Following Al Barlas making public his intention to run, Wyckoff's Kevin Rooney decided against seeking re-election to his position representing the 40th district in New Jersey's general assembly; the New Jersey Globe asserted that Rooney's decision was due to redistricting including six more Essex County towns in the 40th than previously (a process that Barlas co-chaired), thus meriting a representative from the county. In January 2023, just two months after announcing his candidacy, Barlas, "...raised a mammoth $112,844...making the first-time candidate one of the top GOP fundraisers in the state"; meanwhile, Corrado had amassed $117,457 and DePhillips had $145,095 (including, in both latter cases, leftover funds from previous campaigns). If Barlas is elected, he would be the first South Asian Republican in New Jersey's legislature.
In July 2023, the New Jersey Building and Construction Trades Council (a representative body for, "...13 Local Building Trades Councils, more than 100 local unions and over 150,000 rank and file members,") revoked its endorsement of the Democratic assembly candidates, with its president, Bill Mullen, composing a letter that stated, “...we appreciate your support for New Jersey’s...union construction and allied trades...[but] the NJBCTC executive board met...and [unanimously] voted to endorse your Republican opponents in this year’s election...Please consider this communication a formal withdrawal of the NJBCTC’s endorsement". Democratic Bergen County commissioner Tom Sullivan (who was, at the time, also an IBEW union president) fought for Irizarry and Marrinan being endorsed whereas former Democratic Senate President Steve Sweeney (who was also, at the time, head of the state’s Ironworkers union) advocated for the Republicans being endorsed. Local media called the representative body's flip "a highly unusual move" and a "devastating blow for the two newcomers".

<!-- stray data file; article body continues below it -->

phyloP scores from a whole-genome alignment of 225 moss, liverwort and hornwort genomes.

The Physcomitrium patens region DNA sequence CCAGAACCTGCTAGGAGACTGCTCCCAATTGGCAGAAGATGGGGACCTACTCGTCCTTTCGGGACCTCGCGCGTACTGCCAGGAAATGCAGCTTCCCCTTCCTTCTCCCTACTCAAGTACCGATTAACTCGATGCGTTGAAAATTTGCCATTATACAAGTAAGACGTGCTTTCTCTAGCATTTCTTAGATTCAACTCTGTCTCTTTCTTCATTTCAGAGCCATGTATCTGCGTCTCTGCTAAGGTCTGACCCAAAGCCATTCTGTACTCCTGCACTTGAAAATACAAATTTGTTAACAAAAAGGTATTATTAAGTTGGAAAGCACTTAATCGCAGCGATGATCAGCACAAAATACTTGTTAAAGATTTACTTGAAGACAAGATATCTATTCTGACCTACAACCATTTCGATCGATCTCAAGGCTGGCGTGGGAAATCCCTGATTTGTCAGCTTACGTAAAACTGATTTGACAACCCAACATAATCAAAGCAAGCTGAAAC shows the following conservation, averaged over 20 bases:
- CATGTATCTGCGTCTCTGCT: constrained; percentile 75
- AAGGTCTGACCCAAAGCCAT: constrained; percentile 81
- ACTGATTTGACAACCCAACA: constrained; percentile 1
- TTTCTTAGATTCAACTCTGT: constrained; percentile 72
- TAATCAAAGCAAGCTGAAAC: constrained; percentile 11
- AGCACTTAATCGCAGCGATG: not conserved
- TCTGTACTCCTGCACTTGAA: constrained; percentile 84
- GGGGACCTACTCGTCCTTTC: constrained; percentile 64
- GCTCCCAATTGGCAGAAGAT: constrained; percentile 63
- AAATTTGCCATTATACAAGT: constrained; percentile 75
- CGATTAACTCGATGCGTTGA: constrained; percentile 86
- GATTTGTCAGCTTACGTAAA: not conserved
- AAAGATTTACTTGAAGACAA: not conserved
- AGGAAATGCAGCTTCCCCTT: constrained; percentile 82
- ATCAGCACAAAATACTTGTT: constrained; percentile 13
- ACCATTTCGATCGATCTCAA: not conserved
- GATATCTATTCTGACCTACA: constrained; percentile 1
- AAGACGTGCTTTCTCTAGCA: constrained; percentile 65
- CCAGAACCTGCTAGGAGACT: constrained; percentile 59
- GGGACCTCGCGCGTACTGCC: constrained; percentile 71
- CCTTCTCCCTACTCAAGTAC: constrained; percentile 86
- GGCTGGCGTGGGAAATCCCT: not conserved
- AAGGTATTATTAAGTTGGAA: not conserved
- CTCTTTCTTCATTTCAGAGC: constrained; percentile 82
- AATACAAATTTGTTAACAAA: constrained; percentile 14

In October 2023, the Corrado-DePhillips-Barlas slate released a mailer where they boasted that, "...Corrado has led the charge to expose Murphy's deadly policies that cost thousands of...lives during the pandemic," that, "...DePhillips is pushing legislation to slash the state's oppressive tax on businesses," and that, "...Barlas is running to restore commonsense values to our local schools and empower parents to be at the center of their child's education"; later the mailer tied president Joe Biden to rising inflation (via a Fox News headline) and Phil Murphy to New Jersey schools not, "...tell[ing] parents about student gender choices," (by way of a northjersey.com headline), calling them "radical Democrats" under whose leadership, "Our economy is tanking, and our values are under attack".
In the November 2021 election, Republican senator Kristin Corrado (with 47,230 votes) won re-election to her second four-year term, fending off a challenge from Democratic Ridgewood deputy mayor Michael Sedon (who earned 30,237), while the slate of Republican assemblymen Kevin Rooney (with 46,004 votes) and Chris DePhillips (with 45,246) won re-election to their third full terms, defeating the Democratic team of Waldwick councilwoman Nicole McNamara (who earned 31,066 votes) and former assistant Bergen County prosecutor Genny Allard (who earned 30,606).